The negative growth rate in private NFAs corresponds with the Clinton surpluses, while the two positive surges are due to the Bush tax cuts and Bush/Obama stimulus measures. Turning to the growth in private net worth, the brief decline stems from the bursting dot-com bubble and the massive drop from cratering house prices. Combining the two measures will show when/if the economy was becoming “top-heavy” (first chart displays the past 50 years; second chart is the same data but only the past 20 years, for clarity):

Past 50 Years
Past 20 Years
Growth of private net worth began outpacing the growth of private NFAs in 1995 for the first time since 1979. The difference in growth rates then remained positive for 10 of the next 11 years. This streak is truly remarkable given that prior to 1995, the difference had only been positive in five other years dating back to 1961.** At the end of 2006, the U.S. economy was clearly more “top-heavy” than any previous time in the post-war era.

Over the past three decades, growth in private debt exceeding income and declining nominal interest rates have generated enormous returns for asset holders. Throughout the 1980’s and early 1990’s, federal deficits provided more than enough NFAs to keep pace with rising private net worth. Then, in 1995, deficits began decreasing just as the growth of net worth (and private debt-to-GDP) began accelerating higher. The unsurprising result has been more than a decade of meager asset returns, subpar economic growth and high unemployment.

The government policy of targeting nominal wealth, driven by an expansion of private debt, has failed not only at increasing net worth but also, and more importantly, at creating sustainable growth in output and employment. Going forward the focus of policy must return to promoting the growth of income and assets, which in turn will fuel higher output, employment and ultimately wealth.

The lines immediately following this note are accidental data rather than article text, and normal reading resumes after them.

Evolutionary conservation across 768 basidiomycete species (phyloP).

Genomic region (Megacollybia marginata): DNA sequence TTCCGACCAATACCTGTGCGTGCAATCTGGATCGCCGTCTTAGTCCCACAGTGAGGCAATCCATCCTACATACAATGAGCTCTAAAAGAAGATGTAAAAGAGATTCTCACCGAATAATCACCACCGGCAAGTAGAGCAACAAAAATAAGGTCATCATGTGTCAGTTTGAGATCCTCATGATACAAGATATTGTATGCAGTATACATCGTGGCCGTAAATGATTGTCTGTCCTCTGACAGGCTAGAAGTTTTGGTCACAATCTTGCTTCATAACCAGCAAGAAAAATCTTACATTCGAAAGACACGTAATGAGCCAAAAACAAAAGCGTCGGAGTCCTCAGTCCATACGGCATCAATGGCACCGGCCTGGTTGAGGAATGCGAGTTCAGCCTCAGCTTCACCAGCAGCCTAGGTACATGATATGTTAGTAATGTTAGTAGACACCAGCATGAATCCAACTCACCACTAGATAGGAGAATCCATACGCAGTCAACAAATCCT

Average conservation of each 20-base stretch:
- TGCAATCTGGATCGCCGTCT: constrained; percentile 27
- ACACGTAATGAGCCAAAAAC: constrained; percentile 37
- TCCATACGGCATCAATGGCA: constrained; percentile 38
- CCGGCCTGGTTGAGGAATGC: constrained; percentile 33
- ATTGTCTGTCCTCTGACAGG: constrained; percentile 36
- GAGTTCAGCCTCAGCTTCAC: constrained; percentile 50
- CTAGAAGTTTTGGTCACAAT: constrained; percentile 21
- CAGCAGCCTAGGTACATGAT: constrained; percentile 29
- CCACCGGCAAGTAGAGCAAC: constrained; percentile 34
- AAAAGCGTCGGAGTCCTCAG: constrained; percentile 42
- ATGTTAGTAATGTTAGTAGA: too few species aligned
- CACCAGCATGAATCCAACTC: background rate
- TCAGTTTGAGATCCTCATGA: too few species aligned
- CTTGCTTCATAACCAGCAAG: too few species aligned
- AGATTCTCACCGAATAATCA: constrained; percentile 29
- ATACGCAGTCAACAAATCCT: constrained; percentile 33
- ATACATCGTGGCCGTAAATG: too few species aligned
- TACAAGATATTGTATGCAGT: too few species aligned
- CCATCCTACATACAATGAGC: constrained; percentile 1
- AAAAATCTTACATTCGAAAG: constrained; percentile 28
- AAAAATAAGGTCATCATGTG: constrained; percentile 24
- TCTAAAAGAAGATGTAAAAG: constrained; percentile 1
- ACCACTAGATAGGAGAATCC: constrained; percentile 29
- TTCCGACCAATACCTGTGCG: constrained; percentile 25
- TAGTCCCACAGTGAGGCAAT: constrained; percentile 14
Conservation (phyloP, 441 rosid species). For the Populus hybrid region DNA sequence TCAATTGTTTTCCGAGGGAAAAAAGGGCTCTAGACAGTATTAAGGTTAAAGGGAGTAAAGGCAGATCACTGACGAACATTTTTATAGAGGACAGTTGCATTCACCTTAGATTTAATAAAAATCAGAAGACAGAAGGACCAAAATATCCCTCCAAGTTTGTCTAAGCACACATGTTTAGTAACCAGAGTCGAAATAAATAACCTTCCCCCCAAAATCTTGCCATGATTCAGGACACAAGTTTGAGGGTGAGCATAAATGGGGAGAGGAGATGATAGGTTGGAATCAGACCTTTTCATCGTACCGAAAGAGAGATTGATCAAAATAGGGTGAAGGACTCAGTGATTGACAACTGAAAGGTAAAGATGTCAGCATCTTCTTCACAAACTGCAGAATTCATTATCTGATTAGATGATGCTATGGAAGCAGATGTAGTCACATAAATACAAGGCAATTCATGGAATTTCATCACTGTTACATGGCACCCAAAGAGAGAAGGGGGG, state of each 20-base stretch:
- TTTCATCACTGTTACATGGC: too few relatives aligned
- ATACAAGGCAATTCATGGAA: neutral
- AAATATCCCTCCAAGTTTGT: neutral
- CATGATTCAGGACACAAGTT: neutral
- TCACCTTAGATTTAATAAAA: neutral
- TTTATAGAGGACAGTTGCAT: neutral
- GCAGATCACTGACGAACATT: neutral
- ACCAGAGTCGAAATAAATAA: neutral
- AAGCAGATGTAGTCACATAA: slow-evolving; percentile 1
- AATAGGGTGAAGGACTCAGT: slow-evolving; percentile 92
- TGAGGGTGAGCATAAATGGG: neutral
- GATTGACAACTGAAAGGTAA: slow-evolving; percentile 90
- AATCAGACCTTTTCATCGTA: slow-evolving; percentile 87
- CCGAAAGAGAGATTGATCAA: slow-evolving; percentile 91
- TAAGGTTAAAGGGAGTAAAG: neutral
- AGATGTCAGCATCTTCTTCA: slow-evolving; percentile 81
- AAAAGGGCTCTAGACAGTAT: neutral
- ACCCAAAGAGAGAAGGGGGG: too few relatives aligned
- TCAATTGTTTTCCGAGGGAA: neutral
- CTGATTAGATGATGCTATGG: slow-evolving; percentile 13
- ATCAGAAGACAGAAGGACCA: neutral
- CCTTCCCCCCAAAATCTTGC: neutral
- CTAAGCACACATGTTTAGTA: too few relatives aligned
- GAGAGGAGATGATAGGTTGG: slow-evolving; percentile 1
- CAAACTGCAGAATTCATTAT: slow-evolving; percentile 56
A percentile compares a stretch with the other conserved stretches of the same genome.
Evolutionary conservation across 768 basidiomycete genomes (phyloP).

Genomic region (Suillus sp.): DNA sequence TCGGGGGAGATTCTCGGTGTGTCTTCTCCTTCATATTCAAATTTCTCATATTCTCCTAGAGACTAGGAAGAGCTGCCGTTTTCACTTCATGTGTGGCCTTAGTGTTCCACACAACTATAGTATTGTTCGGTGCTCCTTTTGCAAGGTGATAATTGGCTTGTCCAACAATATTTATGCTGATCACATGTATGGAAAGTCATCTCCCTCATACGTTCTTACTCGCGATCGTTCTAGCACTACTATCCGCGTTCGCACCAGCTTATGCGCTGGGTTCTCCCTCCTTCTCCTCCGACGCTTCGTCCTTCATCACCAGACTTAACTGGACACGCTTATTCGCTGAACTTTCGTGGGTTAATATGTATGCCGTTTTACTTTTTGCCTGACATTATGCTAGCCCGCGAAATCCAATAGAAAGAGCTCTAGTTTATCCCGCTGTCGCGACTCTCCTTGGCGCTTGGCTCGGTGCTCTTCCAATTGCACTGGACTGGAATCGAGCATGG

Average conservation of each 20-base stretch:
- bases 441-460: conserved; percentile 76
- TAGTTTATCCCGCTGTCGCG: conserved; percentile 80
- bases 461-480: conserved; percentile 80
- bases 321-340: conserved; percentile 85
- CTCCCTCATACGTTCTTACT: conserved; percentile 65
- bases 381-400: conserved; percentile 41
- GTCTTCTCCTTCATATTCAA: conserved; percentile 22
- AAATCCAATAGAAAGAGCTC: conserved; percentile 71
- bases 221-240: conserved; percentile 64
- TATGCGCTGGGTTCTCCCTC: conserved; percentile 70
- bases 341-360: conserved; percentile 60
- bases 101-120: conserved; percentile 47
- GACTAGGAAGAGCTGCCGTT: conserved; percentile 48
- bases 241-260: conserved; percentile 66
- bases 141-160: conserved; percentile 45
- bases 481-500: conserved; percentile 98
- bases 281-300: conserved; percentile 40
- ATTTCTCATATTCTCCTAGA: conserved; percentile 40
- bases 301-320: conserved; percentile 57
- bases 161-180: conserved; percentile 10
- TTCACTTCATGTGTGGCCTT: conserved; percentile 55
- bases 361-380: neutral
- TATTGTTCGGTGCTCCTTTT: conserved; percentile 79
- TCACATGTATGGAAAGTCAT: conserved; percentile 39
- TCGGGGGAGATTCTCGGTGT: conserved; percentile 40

*Data for private net worth comes from the Federal Reserve’s Flow of Funds Accounts of the United States (Z.1). Data for private net financial assets (NFAs) comes from the National Income and Product Accounts (NIPA) at the BEA.

**Aside from 1979, growth of private net worth exceeded the growth of private NFAs in 1961, 1965, 1969 and 1978 (0.05%).

Related posts:
The Rise of Debt, Interest, and Inequality
Fear of Bubbles, Not Inflation, Returns to the Fed
Why the Federal Reserve Mandate Means That Bernanke Doesn't Have to Worry About Bubbles

5 comments:

  1. Regarding inequality, I have a theory (that I haven't been able to empirically verify yet) that after the 1970s, with the rise of new financial assets and new lending channels, the movement of corporate investment into these assets (and the consequent self-perpetuating bubble) sacrificed investment into workers' productivity, holding back their wages. I haven't looked at the data sector by sector, but some of it suggests my hunch isn't true (there was a productivity boom in the 90s, and nominal wages have grown).

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    1. That's an interesting theory definitely worth considering. A slightly different take would be that the rise in corporate borrowing generated new and frequently rising costs for businesses. Higher prices would therefore have reflected a higher cost of production due to borrowing rather than wages. Similarly, increases in revenue/profits may have been used to pay back some of the debt rather than increase wages. From this perspective the extra cash flows of business were paid to debt holders instead of workers, with the former representing wealthier households and the latter the less well off.